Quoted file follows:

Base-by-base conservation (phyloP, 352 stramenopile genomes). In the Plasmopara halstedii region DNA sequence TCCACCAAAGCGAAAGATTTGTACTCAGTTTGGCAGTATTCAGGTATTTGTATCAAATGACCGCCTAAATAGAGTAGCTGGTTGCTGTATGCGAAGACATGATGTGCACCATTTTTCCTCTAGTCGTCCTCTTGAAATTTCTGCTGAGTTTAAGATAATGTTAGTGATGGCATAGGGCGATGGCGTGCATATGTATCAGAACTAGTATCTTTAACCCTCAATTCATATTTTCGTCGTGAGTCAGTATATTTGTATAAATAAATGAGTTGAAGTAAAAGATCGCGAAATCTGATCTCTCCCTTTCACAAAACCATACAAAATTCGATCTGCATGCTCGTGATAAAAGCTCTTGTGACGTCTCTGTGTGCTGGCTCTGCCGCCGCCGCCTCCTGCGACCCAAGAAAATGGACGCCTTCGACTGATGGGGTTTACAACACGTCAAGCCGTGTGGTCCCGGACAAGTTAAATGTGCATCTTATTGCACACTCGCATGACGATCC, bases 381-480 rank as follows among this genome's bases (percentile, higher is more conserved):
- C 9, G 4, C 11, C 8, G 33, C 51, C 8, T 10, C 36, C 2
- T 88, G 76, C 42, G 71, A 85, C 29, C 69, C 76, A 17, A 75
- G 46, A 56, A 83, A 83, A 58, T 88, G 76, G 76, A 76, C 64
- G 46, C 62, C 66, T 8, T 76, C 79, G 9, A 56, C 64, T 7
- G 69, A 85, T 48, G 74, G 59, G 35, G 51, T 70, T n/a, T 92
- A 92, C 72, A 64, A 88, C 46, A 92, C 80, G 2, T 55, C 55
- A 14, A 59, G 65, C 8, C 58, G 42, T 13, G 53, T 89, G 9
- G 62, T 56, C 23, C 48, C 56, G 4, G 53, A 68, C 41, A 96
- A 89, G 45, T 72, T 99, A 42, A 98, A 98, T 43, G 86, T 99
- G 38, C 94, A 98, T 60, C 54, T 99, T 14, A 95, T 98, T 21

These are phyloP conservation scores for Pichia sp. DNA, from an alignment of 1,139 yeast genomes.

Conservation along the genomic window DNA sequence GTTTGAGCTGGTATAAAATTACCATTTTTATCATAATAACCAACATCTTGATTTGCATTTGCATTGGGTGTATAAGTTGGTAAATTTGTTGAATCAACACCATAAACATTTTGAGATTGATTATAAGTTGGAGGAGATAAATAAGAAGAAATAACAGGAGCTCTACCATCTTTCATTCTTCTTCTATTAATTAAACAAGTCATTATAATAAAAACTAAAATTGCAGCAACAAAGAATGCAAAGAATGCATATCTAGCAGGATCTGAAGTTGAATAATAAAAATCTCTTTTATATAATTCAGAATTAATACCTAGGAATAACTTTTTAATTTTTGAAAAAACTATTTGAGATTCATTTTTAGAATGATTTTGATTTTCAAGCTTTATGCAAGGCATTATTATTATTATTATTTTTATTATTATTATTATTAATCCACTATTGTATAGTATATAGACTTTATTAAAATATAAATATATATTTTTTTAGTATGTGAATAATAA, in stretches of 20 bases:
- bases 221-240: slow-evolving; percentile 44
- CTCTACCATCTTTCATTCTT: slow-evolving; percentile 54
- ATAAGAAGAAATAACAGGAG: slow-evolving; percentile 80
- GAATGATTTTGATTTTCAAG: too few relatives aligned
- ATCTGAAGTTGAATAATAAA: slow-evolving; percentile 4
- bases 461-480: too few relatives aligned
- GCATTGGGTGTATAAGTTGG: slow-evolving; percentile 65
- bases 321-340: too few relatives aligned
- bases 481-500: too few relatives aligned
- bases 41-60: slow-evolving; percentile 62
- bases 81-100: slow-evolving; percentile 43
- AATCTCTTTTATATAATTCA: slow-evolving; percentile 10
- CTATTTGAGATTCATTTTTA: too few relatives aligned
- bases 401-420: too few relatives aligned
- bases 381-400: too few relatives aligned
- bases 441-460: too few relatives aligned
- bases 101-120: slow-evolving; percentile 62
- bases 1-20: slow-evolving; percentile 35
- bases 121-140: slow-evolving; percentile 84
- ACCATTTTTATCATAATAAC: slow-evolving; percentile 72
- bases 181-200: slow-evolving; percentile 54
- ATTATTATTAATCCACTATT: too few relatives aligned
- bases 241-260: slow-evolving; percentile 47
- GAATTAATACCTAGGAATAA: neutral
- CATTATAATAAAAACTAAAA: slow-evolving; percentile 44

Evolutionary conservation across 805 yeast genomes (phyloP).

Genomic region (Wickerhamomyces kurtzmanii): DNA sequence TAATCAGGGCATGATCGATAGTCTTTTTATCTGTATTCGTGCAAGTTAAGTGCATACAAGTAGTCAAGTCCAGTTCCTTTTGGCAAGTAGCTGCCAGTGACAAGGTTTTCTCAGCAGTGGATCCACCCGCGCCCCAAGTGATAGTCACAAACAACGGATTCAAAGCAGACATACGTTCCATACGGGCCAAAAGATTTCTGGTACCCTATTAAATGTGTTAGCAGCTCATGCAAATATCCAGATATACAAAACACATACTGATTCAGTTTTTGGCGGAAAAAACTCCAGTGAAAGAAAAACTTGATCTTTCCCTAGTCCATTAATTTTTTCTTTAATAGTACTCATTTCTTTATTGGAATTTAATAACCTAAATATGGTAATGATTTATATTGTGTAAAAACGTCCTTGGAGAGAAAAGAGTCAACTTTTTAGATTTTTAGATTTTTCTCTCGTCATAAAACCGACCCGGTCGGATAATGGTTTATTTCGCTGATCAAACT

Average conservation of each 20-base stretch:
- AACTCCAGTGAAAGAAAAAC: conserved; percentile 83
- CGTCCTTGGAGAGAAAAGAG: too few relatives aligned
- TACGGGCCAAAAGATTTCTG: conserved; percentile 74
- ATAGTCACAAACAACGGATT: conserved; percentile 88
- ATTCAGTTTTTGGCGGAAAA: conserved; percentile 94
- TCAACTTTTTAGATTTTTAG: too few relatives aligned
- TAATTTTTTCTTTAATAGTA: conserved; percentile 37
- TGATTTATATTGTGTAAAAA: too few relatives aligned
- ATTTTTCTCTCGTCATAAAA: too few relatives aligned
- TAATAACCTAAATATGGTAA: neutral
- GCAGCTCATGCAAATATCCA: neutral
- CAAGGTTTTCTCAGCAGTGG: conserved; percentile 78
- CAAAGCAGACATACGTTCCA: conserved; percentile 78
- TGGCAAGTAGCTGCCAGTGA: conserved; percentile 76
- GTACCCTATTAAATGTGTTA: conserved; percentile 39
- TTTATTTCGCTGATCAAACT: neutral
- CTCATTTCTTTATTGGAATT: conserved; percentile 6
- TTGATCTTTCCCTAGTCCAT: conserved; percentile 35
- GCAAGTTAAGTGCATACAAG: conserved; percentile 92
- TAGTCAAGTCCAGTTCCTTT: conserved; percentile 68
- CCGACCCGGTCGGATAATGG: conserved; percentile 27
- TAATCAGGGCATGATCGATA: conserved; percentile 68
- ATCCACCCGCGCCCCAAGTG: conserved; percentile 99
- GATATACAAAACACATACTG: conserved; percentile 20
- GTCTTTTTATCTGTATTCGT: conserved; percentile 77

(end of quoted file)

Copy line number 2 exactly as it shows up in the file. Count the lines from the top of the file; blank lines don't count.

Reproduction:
- C 9, G 4, C 11, C 8, G 33, C 51, C 8, T 10, C 36, C 2